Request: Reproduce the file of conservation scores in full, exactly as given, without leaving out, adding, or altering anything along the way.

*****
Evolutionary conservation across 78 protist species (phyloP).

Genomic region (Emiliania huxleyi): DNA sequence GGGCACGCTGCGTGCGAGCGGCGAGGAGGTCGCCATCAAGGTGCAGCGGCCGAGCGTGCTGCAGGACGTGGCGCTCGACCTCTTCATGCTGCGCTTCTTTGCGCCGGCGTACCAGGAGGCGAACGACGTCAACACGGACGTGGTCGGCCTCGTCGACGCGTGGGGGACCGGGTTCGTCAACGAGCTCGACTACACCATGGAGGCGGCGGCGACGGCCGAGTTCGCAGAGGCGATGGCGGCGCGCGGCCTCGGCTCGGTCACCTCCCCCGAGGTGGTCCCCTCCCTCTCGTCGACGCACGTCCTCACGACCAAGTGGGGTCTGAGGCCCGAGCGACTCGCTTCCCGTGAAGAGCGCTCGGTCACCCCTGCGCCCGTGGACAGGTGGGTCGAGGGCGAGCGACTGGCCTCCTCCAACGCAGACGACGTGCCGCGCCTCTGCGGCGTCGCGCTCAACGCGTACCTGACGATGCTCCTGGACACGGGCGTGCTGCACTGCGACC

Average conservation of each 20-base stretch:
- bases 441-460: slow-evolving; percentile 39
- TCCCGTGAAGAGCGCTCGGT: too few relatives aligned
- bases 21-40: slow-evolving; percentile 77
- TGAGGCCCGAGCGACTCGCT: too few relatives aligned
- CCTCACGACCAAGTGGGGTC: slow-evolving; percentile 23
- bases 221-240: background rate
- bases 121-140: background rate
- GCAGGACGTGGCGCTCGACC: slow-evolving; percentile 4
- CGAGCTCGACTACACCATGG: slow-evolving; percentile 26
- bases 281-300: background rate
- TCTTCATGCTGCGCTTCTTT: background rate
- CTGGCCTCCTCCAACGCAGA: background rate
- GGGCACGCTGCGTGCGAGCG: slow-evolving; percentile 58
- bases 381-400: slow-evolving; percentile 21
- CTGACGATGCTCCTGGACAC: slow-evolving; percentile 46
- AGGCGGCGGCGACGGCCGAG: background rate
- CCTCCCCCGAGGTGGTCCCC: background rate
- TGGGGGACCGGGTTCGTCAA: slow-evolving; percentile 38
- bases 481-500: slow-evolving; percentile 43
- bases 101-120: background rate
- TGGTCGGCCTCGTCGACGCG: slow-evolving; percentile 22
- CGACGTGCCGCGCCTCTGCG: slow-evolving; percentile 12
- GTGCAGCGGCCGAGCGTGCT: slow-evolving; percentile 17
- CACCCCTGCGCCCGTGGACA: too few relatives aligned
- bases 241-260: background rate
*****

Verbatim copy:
Evolutionary conservation across 78 protist species (phyloP).

Genomic region (Emiliania huxleyi): DNA sequence GGGCACGCTGCGTGCGAGCGGCGAGGAGGTCGCCATCAAGGTGCAGCGGCCGAGCGTGCTGCAGGACGTGGCGCTCGACCTCTTCATGCTGCGCTTCTTTGCGCCGGCGTACCAGGAGGCGAACGACGTCAACACGGACGTGGTCGGCCTCGTCGACGCGTGGGGGACCGGGTTCGTCAACGAGCTCGACTACACCATGGAGGCGGCGGCGACGGCCGAGTTCGCAGAGGCGATGGCGGCGCGCGGCCTCGGCTCGGTCACCTCCCCCGAGGTGGTCCCCTCCCTCTCGTCGACGCACGTCCTCACGACCAAGTGGGGTCTGAGGCCCGAGCGACTCGCTTCCCGTGAAGAGCGCTCGGTCACCCCTGCGCCCGTGGACAGGTGGGTCGAGGGCGAGCGACTGGCCTCCTCCAACGCAGACGACGTGCCGCGCCTCTGCGGCGTCGCGCTCAACGCGTACCTGACGATGCTCCTGGACACGGGCGTGCTGCACTGCGACC

Average conservation of each 20-base stretch:
- bases 441-460: slow-evolving; percentile 39
- TCCCGTGAAGAGCGCTCGGT: too few relatives aligned
- bases 21-40: slow-evolving; percentile 77
- TGAGGCCCGAGCGACTCGCT: too few relatives aligned
- CCTCACGACCAAGTGGGGTC: slow-evolving; percentile 23
- bases 221-240: background rate
- bases 121-140: background rate
- GCAGGACGTGGCGCTCGACC: slow-evolving; percentile 4
- CGAGCTCGACTACACCATGG: slow-evolving; percentile 26
- bases 281-300: background rate
- TCTTCATGCTGCGCTTCTTT: background rate
- CTGGCCTCCTCCAACGCAGA: background rate
- GGGCACGCTGCGTGCGAGCG: slow-evolving; percentile 58
- bases 381-400: slow-evolving; percentile 21
- CTGACGATGCTCCTGGACAC: slow-evolving; percentile 46
- AGGCGGCGGCGACGGCCGAG: background rate
- CCTCCCCCGAGGTGGTCCCC: background rate
- TGGGGGACCGGGTTCGTCAA: slow-evolving; percentile 38
- bases 481-500: slow-evolving; percentile 43
- bases 101-120: background rate
- TGGTCGGCCTCGTCGACGCG: slow-evolving; percentile 22
- CGACGTGCCGCGCCTCTGCG: slow-evolving; percentile 12
- GTGCAGCGGCCGAGCGTGCT: slow-evolving; percentile 17
- CACCCCTGCGCCCGTGGACA: too few relatives aligned
- bases 241-260: background rate